“When Paul sought out hosts in the various places where he established his ministry, he probably followed the normal convention of self-commendation, which established bonds of trust. In his first visit he solidified his friendship with them by entrusting himself in person rather than presenting them with written letters from third parties.

            [However,] recent dissension has buffeted the original relationship between Paul and the Corinthians, and some in Corinth may have blamed him for the breach. If he were to commend himself to them again, he would be admitting that he had done something to jeopardize the friendship and must do something now to regain their trust. Rather than Paul’s having to reestablish the ties of friendship by commending himself to them again, the Corinthians should have commended him as the apostle because they have witnessed and have been the beneficiaries of his apostolic work.”[2]

2You yourselves are our letter, written on our hearts, known and read by everyone. 3You show that you are a letter from Christ, the result of our ministry, written not with ink but with the Spirit of the living God, not on tablets of stone but on tablets of human hearts.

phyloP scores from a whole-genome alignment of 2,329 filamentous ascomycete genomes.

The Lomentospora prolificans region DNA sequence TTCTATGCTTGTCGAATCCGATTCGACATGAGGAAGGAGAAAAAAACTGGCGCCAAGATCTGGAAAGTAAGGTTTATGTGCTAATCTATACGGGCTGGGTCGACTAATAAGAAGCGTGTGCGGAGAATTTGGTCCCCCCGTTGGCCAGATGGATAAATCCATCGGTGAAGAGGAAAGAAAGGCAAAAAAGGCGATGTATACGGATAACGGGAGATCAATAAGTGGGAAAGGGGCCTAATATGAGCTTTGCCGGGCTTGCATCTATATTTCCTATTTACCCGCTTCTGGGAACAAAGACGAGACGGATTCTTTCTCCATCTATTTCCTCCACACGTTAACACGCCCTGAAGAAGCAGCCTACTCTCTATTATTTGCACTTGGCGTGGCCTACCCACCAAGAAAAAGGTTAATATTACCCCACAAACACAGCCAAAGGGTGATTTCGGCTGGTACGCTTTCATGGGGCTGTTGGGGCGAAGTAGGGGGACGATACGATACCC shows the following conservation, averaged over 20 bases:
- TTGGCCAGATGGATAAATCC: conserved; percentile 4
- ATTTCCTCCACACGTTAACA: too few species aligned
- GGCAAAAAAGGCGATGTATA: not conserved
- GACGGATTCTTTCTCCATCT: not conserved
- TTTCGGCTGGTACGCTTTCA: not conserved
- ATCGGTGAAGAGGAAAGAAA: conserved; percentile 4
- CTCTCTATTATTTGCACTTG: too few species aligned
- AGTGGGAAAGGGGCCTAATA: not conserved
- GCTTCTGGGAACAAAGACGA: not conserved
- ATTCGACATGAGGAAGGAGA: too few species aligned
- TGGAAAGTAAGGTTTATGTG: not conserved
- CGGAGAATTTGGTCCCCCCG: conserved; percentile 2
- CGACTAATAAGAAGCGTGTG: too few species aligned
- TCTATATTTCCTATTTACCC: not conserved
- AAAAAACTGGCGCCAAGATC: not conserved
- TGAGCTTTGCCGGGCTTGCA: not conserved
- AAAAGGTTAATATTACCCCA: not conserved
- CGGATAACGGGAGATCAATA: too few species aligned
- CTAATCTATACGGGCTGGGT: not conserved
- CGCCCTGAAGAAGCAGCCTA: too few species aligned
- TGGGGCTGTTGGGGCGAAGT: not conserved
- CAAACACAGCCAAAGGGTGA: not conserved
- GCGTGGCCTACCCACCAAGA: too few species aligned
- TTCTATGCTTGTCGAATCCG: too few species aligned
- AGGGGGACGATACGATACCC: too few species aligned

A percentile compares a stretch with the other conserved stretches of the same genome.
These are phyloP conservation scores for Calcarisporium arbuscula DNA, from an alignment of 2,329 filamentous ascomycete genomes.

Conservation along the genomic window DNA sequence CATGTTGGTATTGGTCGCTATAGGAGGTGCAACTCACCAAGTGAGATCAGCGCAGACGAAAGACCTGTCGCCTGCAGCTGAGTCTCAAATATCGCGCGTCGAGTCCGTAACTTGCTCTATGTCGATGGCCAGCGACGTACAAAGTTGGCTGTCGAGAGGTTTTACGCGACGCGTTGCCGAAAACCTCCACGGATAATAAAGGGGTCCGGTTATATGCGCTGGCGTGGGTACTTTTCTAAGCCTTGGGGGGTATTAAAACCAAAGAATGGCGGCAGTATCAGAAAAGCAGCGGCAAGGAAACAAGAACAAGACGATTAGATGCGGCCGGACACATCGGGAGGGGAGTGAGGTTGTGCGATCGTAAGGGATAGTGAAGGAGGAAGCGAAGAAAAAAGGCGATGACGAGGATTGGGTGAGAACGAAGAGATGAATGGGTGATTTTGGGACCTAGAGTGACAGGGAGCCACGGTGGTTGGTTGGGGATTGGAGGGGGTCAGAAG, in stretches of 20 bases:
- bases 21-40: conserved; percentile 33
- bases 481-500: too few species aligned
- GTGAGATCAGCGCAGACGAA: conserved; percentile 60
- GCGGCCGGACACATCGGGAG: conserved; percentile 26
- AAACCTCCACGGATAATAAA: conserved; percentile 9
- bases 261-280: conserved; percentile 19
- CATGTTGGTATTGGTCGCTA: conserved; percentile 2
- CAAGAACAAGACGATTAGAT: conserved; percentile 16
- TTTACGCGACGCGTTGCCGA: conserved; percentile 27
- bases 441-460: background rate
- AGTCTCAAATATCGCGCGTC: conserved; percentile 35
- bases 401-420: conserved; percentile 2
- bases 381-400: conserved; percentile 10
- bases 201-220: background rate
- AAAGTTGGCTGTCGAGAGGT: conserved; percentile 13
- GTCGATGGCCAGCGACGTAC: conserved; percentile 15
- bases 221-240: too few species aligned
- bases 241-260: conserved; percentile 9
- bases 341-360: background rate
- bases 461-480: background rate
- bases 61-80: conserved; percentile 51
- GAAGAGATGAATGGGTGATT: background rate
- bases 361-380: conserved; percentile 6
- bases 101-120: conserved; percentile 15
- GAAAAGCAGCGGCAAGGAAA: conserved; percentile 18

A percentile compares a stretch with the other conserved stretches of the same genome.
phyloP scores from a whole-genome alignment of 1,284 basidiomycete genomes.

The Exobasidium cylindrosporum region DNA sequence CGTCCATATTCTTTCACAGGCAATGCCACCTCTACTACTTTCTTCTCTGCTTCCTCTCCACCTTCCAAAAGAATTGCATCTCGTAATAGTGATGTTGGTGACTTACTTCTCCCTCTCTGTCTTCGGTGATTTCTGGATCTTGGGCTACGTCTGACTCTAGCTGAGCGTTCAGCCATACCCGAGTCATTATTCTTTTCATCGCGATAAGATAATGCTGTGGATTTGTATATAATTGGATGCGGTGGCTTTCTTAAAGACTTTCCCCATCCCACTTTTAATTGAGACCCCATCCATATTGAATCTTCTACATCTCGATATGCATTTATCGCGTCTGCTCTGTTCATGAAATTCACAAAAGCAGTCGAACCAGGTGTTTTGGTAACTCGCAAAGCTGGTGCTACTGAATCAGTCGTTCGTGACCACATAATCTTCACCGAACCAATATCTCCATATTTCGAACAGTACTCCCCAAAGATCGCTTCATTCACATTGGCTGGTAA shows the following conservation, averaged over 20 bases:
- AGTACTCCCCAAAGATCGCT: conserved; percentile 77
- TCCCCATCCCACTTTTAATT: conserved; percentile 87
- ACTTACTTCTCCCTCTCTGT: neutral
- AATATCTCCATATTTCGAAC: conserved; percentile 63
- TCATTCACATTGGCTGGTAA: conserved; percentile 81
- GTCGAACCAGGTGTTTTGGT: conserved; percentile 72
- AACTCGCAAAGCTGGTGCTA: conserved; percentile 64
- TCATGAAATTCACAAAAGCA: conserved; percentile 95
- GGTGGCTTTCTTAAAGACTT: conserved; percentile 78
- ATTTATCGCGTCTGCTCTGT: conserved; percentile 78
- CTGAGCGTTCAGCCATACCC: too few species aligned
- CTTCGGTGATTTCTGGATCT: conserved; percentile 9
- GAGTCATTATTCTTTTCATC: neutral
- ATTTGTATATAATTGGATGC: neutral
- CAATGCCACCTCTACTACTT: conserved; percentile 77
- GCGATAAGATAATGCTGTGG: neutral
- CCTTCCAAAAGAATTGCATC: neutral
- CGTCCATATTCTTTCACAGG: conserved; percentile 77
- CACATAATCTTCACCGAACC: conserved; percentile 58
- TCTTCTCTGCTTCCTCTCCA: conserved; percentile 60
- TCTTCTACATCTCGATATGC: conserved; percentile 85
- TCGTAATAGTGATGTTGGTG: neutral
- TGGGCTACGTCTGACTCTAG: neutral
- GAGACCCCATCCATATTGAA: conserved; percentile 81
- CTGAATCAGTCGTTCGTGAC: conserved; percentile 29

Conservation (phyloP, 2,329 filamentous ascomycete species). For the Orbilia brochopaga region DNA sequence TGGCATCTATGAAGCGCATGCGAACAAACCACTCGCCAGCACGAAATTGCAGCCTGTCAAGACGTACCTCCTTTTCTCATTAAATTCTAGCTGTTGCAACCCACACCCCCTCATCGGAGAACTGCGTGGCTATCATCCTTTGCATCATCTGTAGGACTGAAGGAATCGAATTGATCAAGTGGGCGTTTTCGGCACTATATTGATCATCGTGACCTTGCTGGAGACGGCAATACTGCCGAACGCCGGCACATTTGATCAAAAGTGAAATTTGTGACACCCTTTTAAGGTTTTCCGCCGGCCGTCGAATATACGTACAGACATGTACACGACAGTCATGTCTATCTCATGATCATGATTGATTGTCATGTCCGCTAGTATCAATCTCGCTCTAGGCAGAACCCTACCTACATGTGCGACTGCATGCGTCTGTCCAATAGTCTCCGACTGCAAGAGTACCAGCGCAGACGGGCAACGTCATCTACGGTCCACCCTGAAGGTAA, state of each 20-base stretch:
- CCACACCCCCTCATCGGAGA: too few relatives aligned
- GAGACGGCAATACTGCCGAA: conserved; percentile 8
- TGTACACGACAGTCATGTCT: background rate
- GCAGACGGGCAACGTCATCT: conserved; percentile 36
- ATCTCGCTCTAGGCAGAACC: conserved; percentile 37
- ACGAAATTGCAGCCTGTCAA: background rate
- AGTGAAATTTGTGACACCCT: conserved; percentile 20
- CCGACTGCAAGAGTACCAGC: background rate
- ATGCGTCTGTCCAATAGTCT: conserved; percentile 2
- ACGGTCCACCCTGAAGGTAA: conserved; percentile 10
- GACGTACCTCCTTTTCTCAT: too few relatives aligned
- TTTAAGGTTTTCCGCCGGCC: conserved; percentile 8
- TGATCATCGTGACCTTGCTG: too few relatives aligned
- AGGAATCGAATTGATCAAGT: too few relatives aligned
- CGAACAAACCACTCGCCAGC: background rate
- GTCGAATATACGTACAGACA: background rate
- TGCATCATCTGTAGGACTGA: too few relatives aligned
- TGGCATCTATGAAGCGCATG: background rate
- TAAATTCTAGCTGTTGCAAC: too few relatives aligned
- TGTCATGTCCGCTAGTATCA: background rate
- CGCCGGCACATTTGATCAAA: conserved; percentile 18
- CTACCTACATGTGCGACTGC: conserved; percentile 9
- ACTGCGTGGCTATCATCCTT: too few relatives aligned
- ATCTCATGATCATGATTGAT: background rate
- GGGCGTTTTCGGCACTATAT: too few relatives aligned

It can be a little tricky to understand what Paul is trying to communicate in vv. 2-3. The reason it is so tricky is because we don’t know any of the Corinthian believers personally so it’s difficult to understand what it is that makes them not just a letter that can be known and read by everyone but A Letter From Christ no less! There are three elements to these verses: 1) The Corinthians have become a public witness for Christ; 2) Their witness is directly related to the efforts of Paul and those associated with his ministry; and 3) Their witness isn’t valid because they have achieved some impersonal accomplishment like passing a test. Instead, their witness is valid because their lives have been transformed.